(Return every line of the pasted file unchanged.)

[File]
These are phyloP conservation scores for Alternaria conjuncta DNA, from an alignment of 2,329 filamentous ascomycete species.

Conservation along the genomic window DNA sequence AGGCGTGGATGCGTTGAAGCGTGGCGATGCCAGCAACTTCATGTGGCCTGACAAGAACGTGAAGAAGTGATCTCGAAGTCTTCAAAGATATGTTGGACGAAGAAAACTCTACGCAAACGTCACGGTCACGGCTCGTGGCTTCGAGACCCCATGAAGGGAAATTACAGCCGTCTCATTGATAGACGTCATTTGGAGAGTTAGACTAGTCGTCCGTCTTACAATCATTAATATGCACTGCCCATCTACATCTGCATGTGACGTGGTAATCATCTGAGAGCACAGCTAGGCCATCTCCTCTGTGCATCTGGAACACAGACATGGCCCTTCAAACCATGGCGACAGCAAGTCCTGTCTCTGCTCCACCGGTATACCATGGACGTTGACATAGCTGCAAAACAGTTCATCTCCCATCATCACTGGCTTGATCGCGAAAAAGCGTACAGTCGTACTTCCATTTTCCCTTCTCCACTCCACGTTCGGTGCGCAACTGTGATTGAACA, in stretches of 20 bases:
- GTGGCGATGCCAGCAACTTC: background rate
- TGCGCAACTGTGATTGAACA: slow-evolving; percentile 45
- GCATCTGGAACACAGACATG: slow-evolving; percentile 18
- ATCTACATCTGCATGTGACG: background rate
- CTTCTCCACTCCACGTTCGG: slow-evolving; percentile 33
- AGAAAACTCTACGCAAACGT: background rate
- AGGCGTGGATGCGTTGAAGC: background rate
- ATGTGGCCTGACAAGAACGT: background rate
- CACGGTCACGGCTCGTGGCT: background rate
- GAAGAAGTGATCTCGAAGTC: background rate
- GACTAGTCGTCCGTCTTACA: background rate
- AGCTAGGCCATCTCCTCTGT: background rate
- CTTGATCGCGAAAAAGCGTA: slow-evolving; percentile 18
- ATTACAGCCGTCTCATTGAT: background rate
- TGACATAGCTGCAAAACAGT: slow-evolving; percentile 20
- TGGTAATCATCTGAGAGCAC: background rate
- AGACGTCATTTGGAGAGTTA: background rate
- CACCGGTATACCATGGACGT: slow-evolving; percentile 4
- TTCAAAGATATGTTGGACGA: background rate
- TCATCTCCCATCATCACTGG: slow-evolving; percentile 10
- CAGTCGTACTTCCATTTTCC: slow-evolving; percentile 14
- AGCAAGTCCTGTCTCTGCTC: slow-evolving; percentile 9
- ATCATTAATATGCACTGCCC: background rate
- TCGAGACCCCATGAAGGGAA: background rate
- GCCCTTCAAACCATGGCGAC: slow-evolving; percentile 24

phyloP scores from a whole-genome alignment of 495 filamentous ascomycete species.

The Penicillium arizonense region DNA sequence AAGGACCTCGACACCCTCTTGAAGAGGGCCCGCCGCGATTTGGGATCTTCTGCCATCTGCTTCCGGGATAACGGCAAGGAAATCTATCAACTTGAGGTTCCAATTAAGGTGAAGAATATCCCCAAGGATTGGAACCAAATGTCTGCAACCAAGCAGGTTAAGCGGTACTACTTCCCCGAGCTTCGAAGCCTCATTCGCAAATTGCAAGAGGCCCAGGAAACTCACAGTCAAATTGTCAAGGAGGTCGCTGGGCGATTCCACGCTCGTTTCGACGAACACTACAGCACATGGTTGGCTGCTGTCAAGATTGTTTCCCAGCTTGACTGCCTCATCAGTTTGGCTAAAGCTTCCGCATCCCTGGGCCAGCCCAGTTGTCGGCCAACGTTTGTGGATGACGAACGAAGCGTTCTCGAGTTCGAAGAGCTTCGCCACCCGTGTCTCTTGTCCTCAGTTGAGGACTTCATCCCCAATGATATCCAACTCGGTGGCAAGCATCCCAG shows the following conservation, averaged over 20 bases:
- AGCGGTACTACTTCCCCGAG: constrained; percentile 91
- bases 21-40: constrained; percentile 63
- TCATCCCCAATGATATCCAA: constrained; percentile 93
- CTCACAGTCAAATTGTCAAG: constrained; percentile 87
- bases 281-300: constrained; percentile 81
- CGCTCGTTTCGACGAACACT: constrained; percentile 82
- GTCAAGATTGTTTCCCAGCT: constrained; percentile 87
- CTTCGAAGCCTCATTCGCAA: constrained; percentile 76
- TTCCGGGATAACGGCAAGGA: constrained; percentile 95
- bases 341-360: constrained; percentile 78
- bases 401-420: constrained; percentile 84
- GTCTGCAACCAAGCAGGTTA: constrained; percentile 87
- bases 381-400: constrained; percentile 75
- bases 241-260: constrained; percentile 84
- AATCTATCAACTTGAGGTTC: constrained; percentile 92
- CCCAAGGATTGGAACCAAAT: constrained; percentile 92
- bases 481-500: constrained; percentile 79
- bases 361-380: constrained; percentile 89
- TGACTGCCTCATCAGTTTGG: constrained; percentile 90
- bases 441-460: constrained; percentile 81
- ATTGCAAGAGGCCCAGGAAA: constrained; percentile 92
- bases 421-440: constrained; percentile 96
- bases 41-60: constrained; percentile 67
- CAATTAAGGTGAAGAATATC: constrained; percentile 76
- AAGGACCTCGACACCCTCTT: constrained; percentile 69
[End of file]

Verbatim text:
These are phyloP conservation scores for Alternaria conjuncta DNA, from an alignment of 2,329 filamentous ascomycete species.

Conservation along the genomic window DNA sequence AGGCGTGGATGCGTTGAAGCGTGGCGATGCCAGCAACTTCATGTGGCCTGACAAGAACGTGAAGAAGTGATCTCGAAGTCTTCAAAGATATGTTGGACGAAGAAAACTCTACGCAAACGTCACGGTCACGGCTCGTGGCTTCGAGACCCCATGAAGGGAAATTACAGCCGTCTCATTGATAGACGTCATTTGGAGAGTTAGACTAGTCGTCCGTCTTACAATCATTAATATGCACTGCCCATCTACATCTGCATGTGACGTGGTAATCATCTGAGAGCACAGCTAGGCCATCTCCTCTGTGCATCTGGAACACAGACATGGCCCTTCAAACCATGGCGACAGCAAGTCCTGTCTCTGCTCCACCGGTATACCATGGACGTTGACATAGCTGCAAAACAGTTCATCTCCCATCATCACTGGCTTGATCGCGAAAAAGCGTACAGTCGTACTTCCATTTTCCCTTCTCCACTCCACGTTCGGTGCGCAACTGTGATTGAACA, in stretches of 20 bases:
- GTGGCGATGCCAGCAACTTC: background rate
- TGCGCAACTGTGATTGAACA: slow-evolving; percentile 45
- GCATCTGGAACACAGACATG: slow-evolving; percentile 18
- ATCTACATCTGCATGTGACG: background rate
- CTTCTCCACTCCACGTTCGG: slow-evolving; percentile 33
- AGAAAACTCTACGCAAACGT: background rate
- AGGCGTGGATGCGTTGAAGC: background rate
- ATGTGGCCTGACAAGAACGT: background rate
- CACGGTCACGGCTCGTGGCT: background rate
- GAAGAAGTGATCTCGAAGTC: background rate
- GACTAGTCGTCCGTCTTACA: background rate
- AGCTAGGCCATCTCCTCTGT: background rate
- CTTGATCGCGAAAAAGCGTA: slow-evolving; percentile 18
- ATTACAGCCGTCTCATTGAT: background rate
- TGACATAGCTGCAAAACAGT: slow-evolving; percentile 20
- TGGTAATCATCTGAGAGCAC: background rate
- AGACGTCATTTGGAGAGTTA: background rate
- CACCGGTATACCATGGACGT: slow-evolving; percentile 4
- TTCAAAGATATGTTGGACGA: background rate
- TCATCTCCCATCATCACTGG: slow-evolving; percentile 10
- CAGTCGTACTTCCATTTTCC: slow-evolving; percentile 14
- AGCAAGTCCTGTCTCTGCTC: slow-evolving; percentile 9
- ATCATTAATATGCACTGCCC: background rate
- TCGAGACCCCATGAAGGGAA: background rate
- GCCCTTCAAACCATGGCGAC: slow-evolving; percentile 24

phyloP scores from a whole-genome alignment of 495 filamentous ascomycete species.

The Penicillium arizonense region DNA sequence AAGGACCTCGACACCCTCTTGAAGAGGGCCCGCCGCGATTTGGGATCTTCTGCCATCTGCTTCCGGGATAACGGCAAGGAAATCTATCAACTTGAGGTTCCAATTAAGGTGAAGAATATCCCCAAGGATTGGAACCAAATGTCTGCAACCAAGCAGGTTAAGCGGTACTACTTCCCCGAGCTTCGAAGCCTCATTCGCAAATTGCAAGAGGCCCAGGAAACTCACAGTCAAATTGTCAAGGAGGTCGCTGGGCGATTCCACGCTCGTTTCGACGAACACTACAGCACATGGTTGGCTGCTGTCAAGATTGTTTCCCAGCTTGACTGCCTCATCAGTTTGGCTAAAGCTTCCGCATCCCTGGGCCAGCCCAGTTGTCGGCCAACGTTTGTGGATGACGAACGAAGCGTTCTCGAGTTCGAAGAGCTTCGCCACCCGTGTCTCTTGTCCTCAGTTGAGGACTTCATCCCCAATGATATCCAACTCGGTGGCAAGCATCCCAG shows the following conservation, averaged over 20 bases:
- AGCGGTACTACTTCCCCGAG: constrained; percentile 91
- bases 21-40: constrained; percentile 63
- TCATCCCCAATGATATCCAA: constrained; percentile 93
- CTCACAGTCAAATTGTCAAG: constrained; percentile 87
- bases 281-300: constrained; percentile 81
- CGCTCGTTTCGACGAACACT: constrained; percentile 82
- GTCAAGATTGTTTCCCAGCT: constrained; percentile 87
- CTTCGAAGCCTCATTCGCAA: constrained; percentile 76
- TTCCGGGATAACGGCAAGGA: constrained; percentile 95
- bases 341-360: constrained; percentile 78
- bases 401-420: constrained; percentile 84
- GTCTGCAACCAAGCAGGTTA: constrained; percentile 87
- bases 381-400: constrained; percentile 75
- bases 241-260: constrained; percentile 84
- AATCTATCAACTTGAGGTTC: constrained; percentile 92
- CCCAAGGATTGGAACCAAAT: constrained; percentile 92
- bases 481-500: constrained; percentile 79
- bases 361-380: constrained; percentile 89
- TGACTGCCTCATCAGTTTGG: constrained; percentile 90
- bases 441-460: constrained; percentile 81
- ATTGCAAGAGGCCCAGGAAA: constrained; percentile 92
- bases 421-440: constrained; percentile 96
- bases 41-60: constrained; percentile 67
- CAATTAAGGTGAAGAATATC: constrained; percentile 76
- AAGGACCTCGACACCCTCTT: constrained; percentile 69